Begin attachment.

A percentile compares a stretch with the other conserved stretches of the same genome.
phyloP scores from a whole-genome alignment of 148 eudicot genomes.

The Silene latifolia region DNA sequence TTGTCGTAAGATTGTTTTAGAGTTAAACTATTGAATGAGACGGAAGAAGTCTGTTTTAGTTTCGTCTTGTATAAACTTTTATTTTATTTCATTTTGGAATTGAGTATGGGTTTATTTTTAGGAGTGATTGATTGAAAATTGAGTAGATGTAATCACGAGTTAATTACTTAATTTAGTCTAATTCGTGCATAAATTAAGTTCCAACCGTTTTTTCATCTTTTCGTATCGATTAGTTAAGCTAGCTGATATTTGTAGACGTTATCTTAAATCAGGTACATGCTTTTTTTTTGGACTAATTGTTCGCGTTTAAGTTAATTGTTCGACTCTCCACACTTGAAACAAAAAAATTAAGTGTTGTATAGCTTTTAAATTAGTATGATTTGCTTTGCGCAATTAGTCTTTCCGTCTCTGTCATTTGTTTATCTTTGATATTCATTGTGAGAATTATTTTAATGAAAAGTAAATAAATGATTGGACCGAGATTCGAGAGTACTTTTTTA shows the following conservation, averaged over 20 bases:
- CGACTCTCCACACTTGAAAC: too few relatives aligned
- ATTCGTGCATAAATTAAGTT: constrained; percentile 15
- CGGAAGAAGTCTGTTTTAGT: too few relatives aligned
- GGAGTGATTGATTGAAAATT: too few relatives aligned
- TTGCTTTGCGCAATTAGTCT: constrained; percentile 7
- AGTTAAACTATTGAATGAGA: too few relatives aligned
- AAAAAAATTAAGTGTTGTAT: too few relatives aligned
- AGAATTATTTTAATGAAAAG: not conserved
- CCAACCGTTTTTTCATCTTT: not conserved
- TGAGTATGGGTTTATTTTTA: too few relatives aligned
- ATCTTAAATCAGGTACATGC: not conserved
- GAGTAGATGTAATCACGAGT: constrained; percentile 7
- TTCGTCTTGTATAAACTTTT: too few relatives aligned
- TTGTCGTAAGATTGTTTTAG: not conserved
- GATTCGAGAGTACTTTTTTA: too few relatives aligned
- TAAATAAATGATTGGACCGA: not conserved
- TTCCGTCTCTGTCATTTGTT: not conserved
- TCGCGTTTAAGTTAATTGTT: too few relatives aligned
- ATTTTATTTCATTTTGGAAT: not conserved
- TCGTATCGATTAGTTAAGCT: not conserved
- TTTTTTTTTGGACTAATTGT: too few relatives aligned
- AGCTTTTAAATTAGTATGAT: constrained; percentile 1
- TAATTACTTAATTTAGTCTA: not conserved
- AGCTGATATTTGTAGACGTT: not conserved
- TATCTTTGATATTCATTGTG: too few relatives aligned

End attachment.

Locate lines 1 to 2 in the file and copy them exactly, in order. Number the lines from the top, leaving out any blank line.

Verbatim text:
A percentile compares a stretch with the other conserved stretches of the same genome.
phyloP scores from a whole-genome alignment of 148 eudicot genomes.